One of the best ways to keep your commercial truck insurance quote as low as possible is to maintain a focus and control your fleet’s safety through defensive driving.
Accidents may be waiting around every corner, but the proper defensive driving training can aid in keeping your drivers avoid incidents. Even a truck driver who has been on the road for years can benefit from an updated safety training course and having defensive driving resources ready at his disposal.
According to the National Safety Council and the American Society of Safety Engineers, defensive driving or a defensive driver is defined as driving to save lives, time, and money, in spite of the conditions around you and the actions of others.
Training your driver with safety defensive driving by letting him take driver training courses is one of the greatest ways to reduce the number of accidents your fleet sees each year as well as lowering your overall insurance prices.
You can register for different drivers’ defensive driving courses, programs, and services offered by organizations using various safety techniques and training.
Here are four tips that surely work when it comes to defensive driving for trucks and truck drivers.
Keep Your Eyes on the Road Ahead
When professional defensive driving coaches teach courses and training techniques, they recommend drivers to look at least 12 to 15 seconds ahead. This can help you scan for potential hazards and oncoming threats with enough time to take action.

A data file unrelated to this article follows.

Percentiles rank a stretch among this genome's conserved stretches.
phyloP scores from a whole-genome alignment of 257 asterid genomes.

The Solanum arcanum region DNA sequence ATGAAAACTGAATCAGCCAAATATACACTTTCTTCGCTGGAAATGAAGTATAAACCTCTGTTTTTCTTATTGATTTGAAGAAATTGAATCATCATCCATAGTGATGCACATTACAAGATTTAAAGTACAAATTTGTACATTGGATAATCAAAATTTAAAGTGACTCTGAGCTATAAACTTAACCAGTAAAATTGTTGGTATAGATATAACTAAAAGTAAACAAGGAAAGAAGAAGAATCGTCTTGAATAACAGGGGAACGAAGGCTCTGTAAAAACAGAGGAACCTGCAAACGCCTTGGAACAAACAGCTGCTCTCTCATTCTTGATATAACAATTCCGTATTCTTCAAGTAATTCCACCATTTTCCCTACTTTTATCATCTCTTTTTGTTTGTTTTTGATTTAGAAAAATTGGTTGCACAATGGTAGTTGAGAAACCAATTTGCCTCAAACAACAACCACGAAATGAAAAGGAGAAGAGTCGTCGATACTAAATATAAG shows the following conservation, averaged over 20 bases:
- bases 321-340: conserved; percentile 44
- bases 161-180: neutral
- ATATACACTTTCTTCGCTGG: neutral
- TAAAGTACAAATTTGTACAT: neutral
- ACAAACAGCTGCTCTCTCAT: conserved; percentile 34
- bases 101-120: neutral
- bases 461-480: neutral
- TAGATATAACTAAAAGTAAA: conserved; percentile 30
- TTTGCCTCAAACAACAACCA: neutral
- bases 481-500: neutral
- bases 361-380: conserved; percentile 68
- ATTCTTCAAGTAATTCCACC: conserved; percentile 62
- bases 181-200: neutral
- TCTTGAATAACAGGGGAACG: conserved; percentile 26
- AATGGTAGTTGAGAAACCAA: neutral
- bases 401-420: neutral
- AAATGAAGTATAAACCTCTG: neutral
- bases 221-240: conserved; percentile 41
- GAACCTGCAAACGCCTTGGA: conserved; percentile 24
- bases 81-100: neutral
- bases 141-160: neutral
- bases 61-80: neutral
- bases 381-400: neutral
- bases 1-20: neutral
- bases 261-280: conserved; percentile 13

The further that you scan road conditions, the more time you give yourself to react, which is critical in larger semi-trucks that require a longer period to maneuver or stop.
Part of looking ahead is to leave yourself plenty of distance between your truck and the vehicle in front of you. The U.S. Department of Transportation (DOT) recommends leaving at least four seconds of distance between vehicles when traveling up to 40 miles per hour.
Add a second for every additional ten miles per hour to your speed after that. Leaving this kind of space on vehicles allows you to safely navigate traffic while giving you enough juncture to stop when needed.
Another element to defensive driving techniques like scanning ahead is that you can provide yourself an out. You have an out when you have at least one option to lean away from harm.
For example, you might work to ensure you have space to your left or right — whether it’s another lane or the road’s shoulder — to avoid other vehicles coming your way.